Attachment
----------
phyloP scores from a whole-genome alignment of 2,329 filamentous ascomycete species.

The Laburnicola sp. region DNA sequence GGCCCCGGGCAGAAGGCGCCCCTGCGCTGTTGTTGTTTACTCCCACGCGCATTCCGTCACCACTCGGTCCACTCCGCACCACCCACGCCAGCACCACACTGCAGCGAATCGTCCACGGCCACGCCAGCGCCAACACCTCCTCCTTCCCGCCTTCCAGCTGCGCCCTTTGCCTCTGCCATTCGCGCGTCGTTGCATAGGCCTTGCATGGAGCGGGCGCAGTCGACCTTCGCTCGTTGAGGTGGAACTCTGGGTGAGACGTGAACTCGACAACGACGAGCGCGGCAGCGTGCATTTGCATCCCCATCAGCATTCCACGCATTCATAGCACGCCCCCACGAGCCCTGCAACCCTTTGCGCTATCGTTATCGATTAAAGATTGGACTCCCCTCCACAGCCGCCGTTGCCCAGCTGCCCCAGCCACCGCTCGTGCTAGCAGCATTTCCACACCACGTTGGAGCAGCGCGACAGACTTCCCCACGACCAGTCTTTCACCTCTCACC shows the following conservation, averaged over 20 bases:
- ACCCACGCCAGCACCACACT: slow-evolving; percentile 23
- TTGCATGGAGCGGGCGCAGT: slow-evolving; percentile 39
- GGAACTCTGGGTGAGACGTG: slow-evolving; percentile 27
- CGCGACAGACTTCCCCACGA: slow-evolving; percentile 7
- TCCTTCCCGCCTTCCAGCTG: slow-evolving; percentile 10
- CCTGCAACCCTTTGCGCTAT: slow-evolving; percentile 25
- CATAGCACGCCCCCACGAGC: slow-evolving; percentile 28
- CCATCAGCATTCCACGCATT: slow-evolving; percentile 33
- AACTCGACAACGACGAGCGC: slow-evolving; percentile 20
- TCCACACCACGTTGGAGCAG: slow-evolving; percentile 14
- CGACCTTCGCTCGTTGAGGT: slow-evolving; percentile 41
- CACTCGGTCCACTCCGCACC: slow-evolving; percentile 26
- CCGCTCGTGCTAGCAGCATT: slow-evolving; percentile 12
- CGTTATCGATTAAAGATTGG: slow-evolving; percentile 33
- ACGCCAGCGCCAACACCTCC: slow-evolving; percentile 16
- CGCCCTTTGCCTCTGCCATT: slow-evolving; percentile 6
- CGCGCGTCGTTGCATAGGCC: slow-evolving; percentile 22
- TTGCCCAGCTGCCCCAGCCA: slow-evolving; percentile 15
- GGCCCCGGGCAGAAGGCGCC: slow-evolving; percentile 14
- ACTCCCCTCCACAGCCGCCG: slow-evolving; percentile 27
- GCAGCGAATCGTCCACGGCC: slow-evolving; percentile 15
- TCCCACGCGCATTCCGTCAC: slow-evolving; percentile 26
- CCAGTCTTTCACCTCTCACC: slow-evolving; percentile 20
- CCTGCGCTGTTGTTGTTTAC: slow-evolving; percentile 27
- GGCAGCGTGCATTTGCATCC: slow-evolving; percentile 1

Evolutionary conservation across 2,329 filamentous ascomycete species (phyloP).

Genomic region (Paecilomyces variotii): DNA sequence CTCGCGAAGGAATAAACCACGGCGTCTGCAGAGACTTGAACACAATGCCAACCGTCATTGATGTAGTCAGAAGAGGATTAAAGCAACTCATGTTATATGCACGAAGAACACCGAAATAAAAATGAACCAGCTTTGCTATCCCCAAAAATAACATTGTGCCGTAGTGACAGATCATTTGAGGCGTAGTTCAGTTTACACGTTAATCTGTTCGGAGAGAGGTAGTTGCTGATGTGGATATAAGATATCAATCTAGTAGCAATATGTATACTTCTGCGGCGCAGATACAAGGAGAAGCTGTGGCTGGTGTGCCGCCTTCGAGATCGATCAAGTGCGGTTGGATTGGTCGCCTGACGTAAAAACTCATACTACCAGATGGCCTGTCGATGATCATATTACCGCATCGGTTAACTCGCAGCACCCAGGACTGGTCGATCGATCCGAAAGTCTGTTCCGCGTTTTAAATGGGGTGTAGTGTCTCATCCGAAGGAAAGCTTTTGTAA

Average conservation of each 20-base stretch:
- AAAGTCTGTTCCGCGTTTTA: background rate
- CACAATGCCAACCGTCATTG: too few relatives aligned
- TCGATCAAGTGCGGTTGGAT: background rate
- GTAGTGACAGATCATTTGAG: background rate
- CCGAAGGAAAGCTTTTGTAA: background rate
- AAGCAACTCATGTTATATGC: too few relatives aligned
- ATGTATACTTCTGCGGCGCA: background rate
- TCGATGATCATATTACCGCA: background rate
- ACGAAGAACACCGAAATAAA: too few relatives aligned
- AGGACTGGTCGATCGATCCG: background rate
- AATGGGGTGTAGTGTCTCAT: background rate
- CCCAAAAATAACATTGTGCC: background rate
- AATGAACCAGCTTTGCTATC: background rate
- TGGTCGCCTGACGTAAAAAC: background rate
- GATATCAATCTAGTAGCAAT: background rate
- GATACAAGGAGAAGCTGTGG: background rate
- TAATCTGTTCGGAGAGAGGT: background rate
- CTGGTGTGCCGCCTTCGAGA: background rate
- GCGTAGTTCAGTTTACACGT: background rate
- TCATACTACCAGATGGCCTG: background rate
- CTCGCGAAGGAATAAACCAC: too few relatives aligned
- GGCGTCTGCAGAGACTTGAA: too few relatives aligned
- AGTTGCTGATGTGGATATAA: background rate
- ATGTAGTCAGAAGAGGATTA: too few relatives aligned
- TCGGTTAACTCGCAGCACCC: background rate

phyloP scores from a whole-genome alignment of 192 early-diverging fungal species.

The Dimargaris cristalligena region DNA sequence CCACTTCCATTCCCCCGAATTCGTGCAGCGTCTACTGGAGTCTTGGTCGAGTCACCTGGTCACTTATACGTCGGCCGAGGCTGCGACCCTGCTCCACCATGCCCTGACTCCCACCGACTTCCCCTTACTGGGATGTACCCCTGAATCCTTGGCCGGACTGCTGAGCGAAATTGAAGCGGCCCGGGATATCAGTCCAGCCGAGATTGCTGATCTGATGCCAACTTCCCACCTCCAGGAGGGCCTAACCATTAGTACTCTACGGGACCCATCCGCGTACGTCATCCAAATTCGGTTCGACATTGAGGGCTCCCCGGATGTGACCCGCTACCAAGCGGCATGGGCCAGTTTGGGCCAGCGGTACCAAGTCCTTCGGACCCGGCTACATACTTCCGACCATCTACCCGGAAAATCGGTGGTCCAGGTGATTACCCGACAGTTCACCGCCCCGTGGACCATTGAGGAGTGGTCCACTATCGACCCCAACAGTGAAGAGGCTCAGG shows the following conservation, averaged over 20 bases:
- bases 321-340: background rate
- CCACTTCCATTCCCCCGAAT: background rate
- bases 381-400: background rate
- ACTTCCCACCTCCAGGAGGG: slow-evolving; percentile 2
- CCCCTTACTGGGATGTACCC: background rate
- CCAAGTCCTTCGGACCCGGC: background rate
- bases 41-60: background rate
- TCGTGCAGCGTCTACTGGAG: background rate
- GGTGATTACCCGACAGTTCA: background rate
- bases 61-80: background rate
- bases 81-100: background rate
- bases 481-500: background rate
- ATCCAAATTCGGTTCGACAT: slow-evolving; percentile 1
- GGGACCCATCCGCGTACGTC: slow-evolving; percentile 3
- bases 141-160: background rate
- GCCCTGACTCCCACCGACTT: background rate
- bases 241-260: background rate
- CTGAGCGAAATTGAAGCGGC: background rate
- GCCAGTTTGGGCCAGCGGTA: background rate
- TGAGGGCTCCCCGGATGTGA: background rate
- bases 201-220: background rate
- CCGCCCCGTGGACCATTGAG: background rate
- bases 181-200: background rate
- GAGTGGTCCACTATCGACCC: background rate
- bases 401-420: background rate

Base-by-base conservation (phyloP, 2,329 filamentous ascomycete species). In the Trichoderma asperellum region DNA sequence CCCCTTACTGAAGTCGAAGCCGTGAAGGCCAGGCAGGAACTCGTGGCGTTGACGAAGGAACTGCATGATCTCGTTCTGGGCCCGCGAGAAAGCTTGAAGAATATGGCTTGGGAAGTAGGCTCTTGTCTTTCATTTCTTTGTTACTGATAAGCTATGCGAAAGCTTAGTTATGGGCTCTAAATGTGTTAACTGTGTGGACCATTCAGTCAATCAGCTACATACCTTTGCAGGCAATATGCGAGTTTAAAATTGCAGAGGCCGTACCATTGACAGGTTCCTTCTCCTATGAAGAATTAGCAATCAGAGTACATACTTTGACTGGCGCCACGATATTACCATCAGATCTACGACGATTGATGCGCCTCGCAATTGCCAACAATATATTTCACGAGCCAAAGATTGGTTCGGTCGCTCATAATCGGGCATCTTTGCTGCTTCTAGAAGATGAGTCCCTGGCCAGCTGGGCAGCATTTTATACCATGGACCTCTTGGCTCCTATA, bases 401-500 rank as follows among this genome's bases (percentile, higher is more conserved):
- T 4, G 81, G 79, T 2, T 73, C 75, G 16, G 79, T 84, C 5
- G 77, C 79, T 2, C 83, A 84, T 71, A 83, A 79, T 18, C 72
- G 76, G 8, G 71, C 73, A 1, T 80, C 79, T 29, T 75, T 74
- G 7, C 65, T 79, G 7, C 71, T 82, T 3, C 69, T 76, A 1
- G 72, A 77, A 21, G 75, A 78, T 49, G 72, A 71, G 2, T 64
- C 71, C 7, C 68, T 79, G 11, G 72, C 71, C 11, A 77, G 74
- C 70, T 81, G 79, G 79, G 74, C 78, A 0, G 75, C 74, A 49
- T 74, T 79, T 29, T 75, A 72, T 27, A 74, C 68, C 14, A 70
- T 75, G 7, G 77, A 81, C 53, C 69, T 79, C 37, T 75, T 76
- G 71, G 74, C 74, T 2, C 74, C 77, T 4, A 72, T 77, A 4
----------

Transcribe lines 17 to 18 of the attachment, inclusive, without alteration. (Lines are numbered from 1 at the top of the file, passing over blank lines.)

- ACGCCAGCGCCAACACCTCC: slow-evolving; percentile 16
- CGCCCTTTGCCTCTGCCATT: slow-evolving; percentile 6